Author Topic: Is there really an advantage to motors in pro-cyclist bicycles?  (Read 9241 times)

0 Members and 1 Guest are viewing this topic.

Offline Franxois

  • Newbie
  • Posts: 3
  • Country: za
I spotted the articles below on the cycling news website where the pro-cyclists are having their bicycles checked for motors. This got me thinking about whether there would really be an advantage to putting a motor in a bicycle?

Firstly, the motors and batteries would add weight, cancelling out any power gain (especially in climbing stages).

Secondly, a battery (fitted inside a bicycle frame) cannot store a significant amount of energy.

A grand tour cyclist uses about 6 MJoule per 4 hour stage ( assuming a constant power output of 400W) compared an 18V power tool battery which stores around 0.1MJoule (1,5Ah)

To me it would seem that there would be no advantage to adding a motor to a pro-cyclist bicycle.

http://www.cyclingnews.com/news/uci-checks-bikes-of-contador-hesjedal-and-gilbert-for-motors-at-giro-ditalia
http://www.cyclingnews.com/news/lemond-the-uci-should-use-a-heat-gun-to-detect-motors
 

Offline Rerouter

  • Super Contributor
  • ***
  • Posts: 3301
  • Country: au
  • Question Everything... Except This Statement
Re: Is there really an advantage to motors in pro-cyclist bicycles?
« Reply #1 on: May 30, 2015, 08:19:53 pm »
If there is any downhill at all, then rather than braking they could use the system, or trickle feed at the easier stages to top over the hills at the mean parts,

weight is no issue for them, due to regulation they can not make them any lighter, and the weight they can make the bikes is so low that there is plenty of budget for a motor and battery

They key point is you don't need the thing constantly doing work, even if it only contributes 20W at an uphill stage, that is 20W you have over your competitor, and at the end of a long ride, on the rush to the finish line, well every trickle of power helps,
 

Offline EEVblog

  • Administrator
  • *****
  • Posts: 26344
  • Country: au
    • EEVblog
Re: Is there really an advantage to motors in pro-cyclist bicycles?
« Reply #2 on: May 30, 2015, 08:40:46 pm »
That would be interesting, but perhaps rather hard to test with repeatable results.
 

Offline EEVblog

  • Administrator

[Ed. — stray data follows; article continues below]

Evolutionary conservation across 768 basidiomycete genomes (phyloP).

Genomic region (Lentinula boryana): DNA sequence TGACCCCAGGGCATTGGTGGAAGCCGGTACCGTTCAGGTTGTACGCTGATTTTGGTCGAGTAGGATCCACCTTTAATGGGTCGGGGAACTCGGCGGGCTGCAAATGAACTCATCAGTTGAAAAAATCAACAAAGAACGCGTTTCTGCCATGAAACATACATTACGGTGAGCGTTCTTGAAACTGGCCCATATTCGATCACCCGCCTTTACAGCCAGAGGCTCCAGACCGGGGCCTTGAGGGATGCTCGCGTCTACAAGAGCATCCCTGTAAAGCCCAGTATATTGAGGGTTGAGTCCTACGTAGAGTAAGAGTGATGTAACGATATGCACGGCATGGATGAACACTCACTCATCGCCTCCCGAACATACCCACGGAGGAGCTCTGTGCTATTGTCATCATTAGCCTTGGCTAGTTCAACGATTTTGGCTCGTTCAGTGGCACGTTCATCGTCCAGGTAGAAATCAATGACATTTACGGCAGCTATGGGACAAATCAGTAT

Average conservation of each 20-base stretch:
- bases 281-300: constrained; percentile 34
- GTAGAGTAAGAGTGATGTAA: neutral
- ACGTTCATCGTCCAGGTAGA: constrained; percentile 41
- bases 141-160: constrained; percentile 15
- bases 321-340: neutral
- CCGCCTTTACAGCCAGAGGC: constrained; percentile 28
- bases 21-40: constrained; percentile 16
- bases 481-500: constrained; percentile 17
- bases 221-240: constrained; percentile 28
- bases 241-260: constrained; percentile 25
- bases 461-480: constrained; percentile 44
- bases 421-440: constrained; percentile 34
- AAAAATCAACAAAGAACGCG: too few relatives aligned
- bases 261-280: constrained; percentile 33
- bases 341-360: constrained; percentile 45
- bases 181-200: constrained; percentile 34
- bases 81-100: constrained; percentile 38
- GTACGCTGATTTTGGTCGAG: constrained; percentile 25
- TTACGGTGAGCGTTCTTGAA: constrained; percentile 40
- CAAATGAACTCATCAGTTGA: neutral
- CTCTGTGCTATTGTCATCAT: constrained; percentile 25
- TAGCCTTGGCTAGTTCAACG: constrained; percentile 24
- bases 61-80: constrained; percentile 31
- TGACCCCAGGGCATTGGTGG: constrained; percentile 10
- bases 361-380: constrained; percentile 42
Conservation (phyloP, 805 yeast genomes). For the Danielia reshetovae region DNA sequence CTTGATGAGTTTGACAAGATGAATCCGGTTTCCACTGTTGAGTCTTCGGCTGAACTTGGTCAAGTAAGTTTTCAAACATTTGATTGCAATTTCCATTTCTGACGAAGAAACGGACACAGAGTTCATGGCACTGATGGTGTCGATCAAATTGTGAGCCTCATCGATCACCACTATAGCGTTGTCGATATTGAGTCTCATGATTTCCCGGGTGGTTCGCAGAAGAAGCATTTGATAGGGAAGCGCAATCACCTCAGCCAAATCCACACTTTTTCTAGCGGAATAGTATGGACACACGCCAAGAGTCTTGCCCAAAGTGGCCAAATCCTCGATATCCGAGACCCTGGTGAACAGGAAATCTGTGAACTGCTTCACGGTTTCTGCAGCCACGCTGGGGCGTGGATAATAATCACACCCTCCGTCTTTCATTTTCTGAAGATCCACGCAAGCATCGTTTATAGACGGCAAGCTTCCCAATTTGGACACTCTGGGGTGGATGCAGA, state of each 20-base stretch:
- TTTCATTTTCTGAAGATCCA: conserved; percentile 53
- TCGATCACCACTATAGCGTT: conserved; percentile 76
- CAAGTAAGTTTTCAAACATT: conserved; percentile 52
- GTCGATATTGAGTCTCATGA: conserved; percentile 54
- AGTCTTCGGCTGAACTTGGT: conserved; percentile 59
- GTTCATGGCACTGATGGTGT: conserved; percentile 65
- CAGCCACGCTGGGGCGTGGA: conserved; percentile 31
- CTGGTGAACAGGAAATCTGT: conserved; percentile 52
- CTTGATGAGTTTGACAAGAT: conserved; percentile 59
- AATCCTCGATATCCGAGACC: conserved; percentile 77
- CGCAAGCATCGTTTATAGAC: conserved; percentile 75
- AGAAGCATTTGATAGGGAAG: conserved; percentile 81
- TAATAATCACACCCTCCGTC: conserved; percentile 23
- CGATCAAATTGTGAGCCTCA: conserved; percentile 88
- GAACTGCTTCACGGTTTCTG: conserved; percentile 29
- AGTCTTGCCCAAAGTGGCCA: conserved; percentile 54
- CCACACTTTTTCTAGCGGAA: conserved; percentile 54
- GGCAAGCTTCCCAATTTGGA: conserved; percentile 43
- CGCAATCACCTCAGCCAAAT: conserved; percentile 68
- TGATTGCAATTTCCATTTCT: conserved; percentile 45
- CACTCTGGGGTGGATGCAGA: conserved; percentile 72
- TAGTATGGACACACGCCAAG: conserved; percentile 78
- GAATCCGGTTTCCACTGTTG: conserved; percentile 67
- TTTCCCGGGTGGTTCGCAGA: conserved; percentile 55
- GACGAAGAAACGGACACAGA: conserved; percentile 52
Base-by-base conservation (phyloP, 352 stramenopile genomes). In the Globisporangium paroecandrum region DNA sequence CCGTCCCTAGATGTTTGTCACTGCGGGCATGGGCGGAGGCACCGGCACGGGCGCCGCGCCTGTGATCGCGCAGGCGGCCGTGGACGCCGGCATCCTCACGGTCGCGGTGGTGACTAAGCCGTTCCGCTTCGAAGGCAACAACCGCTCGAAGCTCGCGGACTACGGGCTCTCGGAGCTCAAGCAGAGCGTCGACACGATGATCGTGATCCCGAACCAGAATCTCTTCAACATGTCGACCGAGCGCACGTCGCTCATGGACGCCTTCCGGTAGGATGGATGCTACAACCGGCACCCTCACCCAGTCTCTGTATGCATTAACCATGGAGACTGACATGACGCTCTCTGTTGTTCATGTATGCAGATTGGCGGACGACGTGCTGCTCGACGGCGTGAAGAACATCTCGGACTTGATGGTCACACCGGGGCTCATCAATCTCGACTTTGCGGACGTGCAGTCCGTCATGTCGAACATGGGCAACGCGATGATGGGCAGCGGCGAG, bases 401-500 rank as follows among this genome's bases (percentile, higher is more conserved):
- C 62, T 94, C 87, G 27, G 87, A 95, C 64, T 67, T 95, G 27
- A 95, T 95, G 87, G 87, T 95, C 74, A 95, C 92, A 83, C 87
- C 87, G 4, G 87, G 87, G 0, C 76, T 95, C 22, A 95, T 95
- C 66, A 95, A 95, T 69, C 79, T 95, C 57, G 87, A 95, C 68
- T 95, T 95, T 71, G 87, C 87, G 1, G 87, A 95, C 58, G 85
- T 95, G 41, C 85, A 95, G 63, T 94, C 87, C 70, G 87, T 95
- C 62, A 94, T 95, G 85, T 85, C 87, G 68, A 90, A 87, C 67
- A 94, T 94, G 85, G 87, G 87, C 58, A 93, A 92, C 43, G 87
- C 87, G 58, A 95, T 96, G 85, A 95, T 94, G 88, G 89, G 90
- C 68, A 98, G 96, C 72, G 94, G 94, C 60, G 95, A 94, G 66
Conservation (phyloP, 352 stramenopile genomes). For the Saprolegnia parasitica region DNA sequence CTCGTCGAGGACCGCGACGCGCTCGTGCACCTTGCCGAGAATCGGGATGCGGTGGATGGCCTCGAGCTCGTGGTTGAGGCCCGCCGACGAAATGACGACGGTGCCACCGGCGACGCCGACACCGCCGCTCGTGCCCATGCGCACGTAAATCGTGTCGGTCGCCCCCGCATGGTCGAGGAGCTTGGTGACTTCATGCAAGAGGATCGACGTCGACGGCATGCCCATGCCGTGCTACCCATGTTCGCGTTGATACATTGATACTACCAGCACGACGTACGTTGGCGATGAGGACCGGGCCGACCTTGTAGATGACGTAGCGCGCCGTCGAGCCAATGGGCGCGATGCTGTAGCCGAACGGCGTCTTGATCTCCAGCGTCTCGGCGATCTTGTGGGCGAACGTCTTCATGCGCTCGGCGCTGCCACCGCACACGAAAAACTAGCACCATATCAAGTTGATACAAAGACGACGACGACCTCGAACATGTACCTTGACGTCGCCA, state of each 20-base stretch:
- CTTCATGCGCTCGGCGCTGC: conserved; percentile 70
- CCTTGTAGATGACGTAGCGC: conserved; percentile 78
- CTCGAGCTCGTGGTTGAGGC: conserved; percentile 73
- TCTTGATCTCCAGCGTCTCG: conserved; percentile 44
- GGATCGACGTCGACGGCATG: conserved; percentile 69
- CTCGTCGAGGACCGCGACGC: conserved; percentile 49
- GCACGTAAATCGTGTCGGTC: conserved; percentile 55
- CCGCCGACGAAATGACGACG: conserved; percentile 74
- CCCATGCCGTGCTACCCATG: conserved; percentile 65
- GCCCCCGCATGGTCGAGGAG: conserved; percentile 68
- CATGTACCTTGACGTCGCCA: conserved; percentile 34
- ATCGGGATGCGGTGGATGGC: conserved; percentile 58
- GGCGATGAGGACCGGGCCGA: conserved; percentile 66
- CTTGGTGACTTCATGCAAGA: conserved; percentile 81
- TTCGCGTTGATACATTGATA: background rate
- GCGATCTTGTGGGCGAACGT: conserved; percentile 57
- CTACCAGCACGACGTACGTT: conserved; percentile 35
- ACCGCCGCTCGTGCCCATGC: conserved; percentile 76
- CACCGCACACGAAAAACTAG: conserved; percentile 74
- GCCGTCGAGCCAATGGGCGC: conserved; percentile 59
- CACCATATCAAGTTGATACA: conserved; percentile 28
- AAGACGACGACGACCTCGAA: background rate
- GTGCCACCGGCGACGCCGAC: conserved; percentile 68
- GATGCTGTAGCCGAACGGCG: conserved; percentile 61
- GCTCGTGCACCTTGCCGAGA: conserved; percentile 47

• *****
  • Posts: 26344
  • Country: au
    • EEVblog
Re: Is there really an advantage to motors in pro-cyclist bicycles?
« Reply #3 on: May 30, 2015, 08:43:08 pm »
They key point is you don't need the thing constantly doing work, even if it only contributes 20W at an uphill stage, that is 20W you have over your competitor, and at the end of a long ride, on the rush to the finish line, well every trickle of power helps,

Yeah, but the main point would be would the say extra 20W of power be more advantageous than the downside of the extra weight of the stuff?
 

Offline Rerouter

  • Super Contributor
  • ***
  • Posts: 3301
  • Country: au
  • Question Everything... Except This Statement
Re: Is there really an advantage to motors in pro-cyclist bicycles?
« Reply #4 on: May 30, 2015, 08:55:41 pm »
The limit is the bike must weigh 6.8Kg or greater, that never changes, its the regulation, you can buy road bikes all the way down at 2.7Kg with modern materials, so you can see the kind of gap they have room to play with, tell me you could not dream up an assistance style e-bike kit under 4KG?
 

Offline SeanB

  • Super Contributor
  • ***
  • Posts: 14765
  • Country: za
Re: Is there really an advantage to motors in pro-cyclist bicycles?
« Reply #5 on: May 30, 2015, 09:16:00 pm »
Easy to hide the lithium batteries inside the frame when building it, and the major obstacle is hiding the motor assist. Simplest way to check for a motor would be to place all bikes through a magnemometer, pretty hard to shield a supermagnet so there is no external fringing field, and the motor has to be either in the wheel or the pedals to do any assistance, limiting the search area considerably. Otherwise you will need to hire a Xray scanner ( like Mike has) and run the bikes through them before, during and after the race.